New York Medical College researchers publish new findings on the spread of lyme disease bacteria
The results of a five-year study, published this week in the Annals of Internal Medicine by researchers at New York Medical College, reveal intriguing new data on the spread of the Lyme disease bacteria through the blood stream. The ability to find the Lyme spirochete--the tick-borne agent responsible--in the blood is itself an achievement because existing methods of culturing blood were not sensitive enough to detect its presence until College researchers developed a new technique, which they used in the study.
Leading the study was Gary P. Wormser, M.D., professor of medicine, director of the Division of Infectious Diseases and vice chairman of the Department of Medicine. "If Lyme disease stayed in the skin it would be a completely different and rather inconsequential infection--but it doesnt," Dr. Wormser explained. "The causative agent of Lyme disease can spread from its entry point at the tick bite site through the blood to distant sites such as the brain, heart, and joints. This study answers questions that have never been answered before and raises others that will likely stimulate future studies on Lyme disease."
Donna E. Moriarty, M.P.H. | EurekAlert!
Amputees can learn to control a robotic arm with their minds
28.11.2017 | University of Chicago Medical Center
The importance of biodiversity in forests could increase due to climate change
17.11.2017 | Deutsches Zentrum für integrative Biodiversitätsforschung (iDiv) Halle-Jena-Leipzig
MPQ scientists achieve long storage times for photonic quantum bits which break the lower bound for direct teleportation in a global quantum network.
Concerning the development of quantum memories for the realization of global quantum networks, scientists of the Quantum Dynamics Division led by Professor...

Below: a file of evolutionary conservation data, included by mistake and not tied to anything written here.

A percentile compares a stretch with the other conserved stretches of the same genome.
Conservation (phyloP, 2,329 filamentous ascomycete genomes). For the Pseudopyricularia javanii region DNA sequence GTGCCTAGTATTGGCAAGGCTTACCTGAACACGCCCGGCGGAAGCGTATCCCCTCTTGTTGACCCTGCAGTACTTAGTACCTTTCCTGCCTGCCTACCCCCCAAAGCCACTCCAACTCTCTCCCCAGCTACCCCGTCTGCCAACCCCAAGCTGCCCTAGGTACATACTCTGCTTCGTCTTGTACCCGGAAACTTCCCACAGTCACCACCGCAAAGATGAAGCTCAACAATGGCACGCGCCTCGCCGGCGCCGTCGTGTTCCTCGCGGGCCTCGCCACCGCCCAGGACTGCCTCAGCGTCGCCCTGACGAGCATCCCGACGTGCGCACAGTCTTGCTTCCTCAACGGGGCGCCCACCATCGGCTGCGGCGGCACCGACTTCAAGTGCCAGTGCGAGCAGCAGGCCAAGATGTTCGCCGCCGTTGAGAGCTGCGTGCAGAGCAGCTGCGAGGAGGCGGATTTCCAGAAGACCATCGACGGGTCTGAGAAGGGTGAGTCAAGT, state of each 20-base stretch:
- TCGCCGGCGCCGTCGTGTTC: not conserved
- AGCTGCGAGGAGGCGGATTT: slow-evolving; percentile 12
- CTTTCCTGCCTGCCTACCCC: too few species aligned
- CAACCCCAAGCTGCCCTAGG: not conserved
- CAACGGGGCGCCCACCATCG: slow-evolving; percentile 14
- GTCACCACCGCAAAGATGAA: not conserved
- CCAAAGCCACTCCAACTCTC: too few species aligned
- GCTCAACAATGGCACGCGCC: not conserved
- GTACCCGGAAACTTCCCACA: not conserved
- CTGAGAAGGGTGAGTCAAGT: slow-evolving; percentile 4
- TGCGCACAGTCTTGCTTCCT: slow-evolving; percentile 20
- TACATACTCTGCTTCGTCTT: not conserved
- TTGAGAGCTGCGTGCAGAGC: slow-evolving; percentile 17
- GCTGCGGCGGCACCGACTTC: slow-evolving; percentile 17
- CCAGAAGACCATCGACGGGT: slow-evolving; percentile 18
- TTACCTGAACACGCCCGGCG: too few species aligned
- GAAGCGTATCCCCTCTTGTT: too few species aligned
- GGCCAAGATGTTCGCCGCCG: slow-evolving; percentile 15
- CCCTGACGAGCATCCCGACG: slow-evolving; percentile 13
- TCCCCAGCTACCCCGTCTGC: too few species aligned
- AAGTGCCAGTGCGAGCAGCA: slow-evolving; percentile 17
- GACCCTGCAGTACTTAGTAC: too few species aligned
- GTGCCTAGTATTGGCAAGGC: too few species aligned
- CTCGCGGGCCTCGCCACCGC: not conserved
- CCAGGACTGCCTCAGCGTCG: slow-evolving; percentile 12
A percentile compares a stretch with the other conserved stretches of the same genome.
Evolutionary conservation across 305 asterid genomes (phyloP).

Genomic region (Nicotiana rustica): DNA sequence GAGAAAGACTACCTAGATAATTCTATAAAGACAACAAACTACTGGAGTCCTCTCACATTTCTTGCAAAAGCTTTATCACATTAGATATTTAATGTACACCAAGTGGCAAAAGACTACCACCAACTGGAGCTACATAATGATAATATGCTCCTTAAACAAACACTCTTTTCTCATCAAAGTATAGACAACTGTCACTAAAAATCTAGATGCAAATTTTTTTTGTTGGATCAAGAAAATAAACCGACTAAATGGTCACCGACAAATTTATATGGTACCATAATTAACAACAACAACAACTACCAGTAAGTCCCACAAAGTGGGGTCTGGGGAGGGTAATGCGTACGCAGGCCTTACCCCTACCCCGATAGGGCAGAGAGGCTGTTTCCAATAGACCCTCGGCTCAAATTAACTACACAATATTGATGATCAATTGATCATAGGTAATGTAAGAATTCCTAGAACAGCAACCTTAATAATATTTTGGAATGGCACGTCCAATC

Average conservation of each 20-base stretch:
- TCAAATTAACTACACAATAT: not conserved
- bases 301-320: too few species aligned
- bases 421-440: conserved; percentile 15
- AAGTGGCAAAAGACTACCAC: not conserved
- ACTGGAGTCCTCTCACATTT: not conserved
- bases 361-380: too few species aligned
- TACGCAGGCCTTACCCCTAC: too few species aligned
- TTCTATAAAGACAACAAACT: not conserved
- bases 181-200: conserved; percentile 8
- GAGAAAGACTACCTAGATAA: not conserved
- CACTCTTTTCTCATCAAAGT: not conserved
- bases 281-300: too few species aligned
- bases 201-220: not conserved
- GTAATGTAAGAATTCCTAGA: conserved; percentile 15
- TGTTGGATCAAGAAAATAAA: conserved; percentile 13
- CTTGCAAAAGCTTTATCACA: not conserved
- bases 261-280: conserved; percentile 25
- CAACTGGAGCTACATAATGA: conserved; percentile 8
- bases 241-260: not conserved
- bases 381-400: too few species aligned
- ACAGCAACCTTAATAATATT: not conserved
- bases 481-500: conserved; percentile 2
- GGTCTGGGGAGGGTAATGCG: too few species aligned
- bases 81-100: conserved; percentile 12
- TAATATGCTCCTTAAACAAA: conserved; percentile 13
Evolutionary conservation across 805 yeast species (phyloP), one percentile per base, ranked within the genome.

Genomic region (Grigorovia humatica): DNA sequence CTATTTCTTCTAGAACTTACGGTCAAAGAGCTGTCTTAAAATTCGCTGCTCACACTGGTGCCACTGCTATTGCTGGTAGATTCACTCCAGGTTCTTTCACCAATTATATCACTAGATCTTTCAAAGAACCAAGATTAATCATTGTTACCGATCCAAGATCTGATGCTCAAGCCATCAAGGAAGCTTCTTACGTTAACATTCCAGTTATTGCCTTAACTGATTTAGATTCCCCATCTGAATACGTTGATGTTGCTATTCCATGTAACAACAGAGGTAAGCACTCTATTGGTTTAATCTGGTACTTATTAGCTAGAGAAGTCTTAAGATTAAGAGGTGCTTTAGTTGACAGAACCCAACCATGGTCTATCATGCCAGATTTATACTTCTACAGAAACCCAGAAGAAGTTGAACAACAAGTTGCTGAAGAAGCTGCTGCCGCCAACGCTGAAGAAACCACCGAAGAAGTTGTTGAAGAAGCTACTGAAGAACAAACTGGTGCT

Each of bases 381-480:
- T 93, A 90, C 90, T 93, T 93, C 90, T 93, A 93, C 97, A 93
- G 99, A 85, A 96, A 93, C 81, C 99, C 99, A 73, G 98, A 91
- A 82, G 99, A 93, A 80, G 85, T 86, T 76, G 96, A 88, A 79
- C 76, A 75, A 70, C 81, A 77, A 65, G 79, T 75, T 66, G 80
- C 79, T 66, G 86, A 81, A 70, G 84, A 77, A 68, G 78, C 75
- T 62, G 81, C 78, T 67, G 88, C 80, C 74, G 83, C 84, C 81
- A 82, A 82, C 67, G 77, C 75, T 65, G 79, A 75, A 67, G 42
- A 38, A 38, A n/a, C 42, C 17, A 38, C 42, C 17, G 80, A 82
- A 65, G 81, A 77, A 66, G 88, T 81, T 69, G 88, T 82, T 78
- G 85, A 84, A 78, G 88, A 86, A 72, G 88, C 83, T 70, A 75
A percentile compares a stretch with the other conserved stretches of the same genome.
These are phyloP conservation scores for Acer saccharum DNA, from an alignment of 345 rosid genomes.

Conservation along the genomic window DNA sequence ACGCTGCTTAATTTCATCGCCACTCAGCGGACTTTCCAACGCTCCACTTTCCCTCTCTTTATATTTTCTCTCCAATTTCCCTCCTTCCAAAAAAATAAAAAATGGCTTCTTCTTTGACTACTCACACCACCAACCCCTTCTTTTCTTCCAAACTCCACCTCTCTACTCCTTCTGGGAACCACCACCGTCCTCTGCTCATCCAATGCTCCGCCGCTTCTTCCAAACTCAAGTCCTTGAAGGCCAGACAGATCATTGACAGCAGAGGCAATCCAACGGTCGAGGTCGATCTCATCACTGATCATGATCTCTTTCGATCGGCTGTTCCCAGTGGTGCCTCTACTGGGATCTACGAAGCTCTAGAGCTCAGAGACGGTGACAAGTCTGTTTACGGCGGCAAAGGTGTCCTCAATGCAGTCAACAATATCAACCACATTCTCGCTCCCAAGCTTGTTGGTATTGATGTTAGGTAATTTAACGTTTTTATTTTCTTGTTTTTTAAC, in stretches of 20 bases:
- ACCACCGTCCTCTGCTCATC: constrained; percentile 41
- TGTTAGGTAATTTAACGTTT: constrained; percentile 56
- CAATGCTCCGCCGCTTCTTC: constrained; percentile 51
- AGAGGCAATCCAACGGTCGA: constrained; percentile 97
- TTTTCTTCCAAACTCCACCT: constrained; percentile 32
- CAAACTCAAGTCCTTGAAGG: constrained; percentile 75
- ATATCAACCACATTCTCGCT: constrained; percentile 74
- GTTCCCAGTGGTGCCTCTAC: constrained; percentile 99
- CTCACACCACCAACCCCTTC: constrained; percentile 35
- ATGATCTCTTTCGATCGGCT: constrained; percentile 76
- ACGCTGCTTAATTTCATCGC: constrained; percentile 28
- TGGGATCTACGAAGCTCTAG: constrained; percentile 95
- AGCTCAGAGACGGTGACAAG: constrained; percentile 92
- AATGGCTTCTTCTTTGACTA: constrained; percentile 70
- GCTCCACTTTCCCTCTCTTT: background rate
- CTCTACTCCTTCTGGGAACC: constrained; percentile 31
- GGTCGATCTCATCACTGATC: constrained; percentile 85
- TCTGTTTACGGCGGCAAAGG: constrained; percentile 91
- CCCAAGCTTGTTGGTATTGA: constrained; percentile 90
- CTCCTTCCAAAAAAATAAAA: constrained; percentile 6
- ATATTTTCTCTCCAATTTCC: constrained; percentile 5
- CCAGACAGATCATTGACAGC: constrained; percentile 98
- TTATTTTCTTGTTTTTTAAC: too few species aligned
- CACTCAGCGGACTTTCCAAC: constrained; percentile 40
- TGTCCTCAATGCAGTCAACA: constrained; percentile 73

Researchers have developed a water cloaking concept based on electromagnetic forces that could eliminate an object's wake, greatly reducing its drag while...
Tiny pores at a cell's entryway act as miniature bouncers, letting in some electrically charged atoms--ions--but blocking others. Operating as exquisitely sensitive filters, these "ion channels" play a critical role in biological functions such as muscle contraction and the firing of brain cells.
To rapidly transport the right ions through the cell membrane, the tiny channels rely on a complex interplay between the ions and surrounding molecules,...
The miniaturization of the current technology of storage media is hindered by fundamental limits of quantum mechanics. A new approach consists in using so-called spin-crossover molecules as the smallest possible storage unit. Similar to normal hard drives, these special molecules can save information via their magnetic state. A research team from Kiel University has now managed to successfully place a new class of spin-crossover molecules onto a surface and to improve the molecule’s storage capacity. The storage density of conventional hard drives could therefore theoretically be increased by more than one hundred fold. The study has been published in the scientific journal Nano Letters.
Over the past few years, the building blocks of storage media have gotten ever smaller. But further miniaturization of the current technology is hindered by...
With innovative experiments, researchers at the Helmholtz-Zentrums Geesthacht and the Technical University Hamburg unravel why tiny metallic structures are extremely strong
Light-weight and simultaneously strong – porous metallic nanomaterials promise interesting applications as, for instance, for future aeroplanes with enhanced...
11.12.2017 | Event News
08.12.2017 | Event News
07.12.2017 | Event News
13.12.2017 | Health and Medicine
13.12.2017 | Physics and Astronomy
13.12.2017 | Life Sciences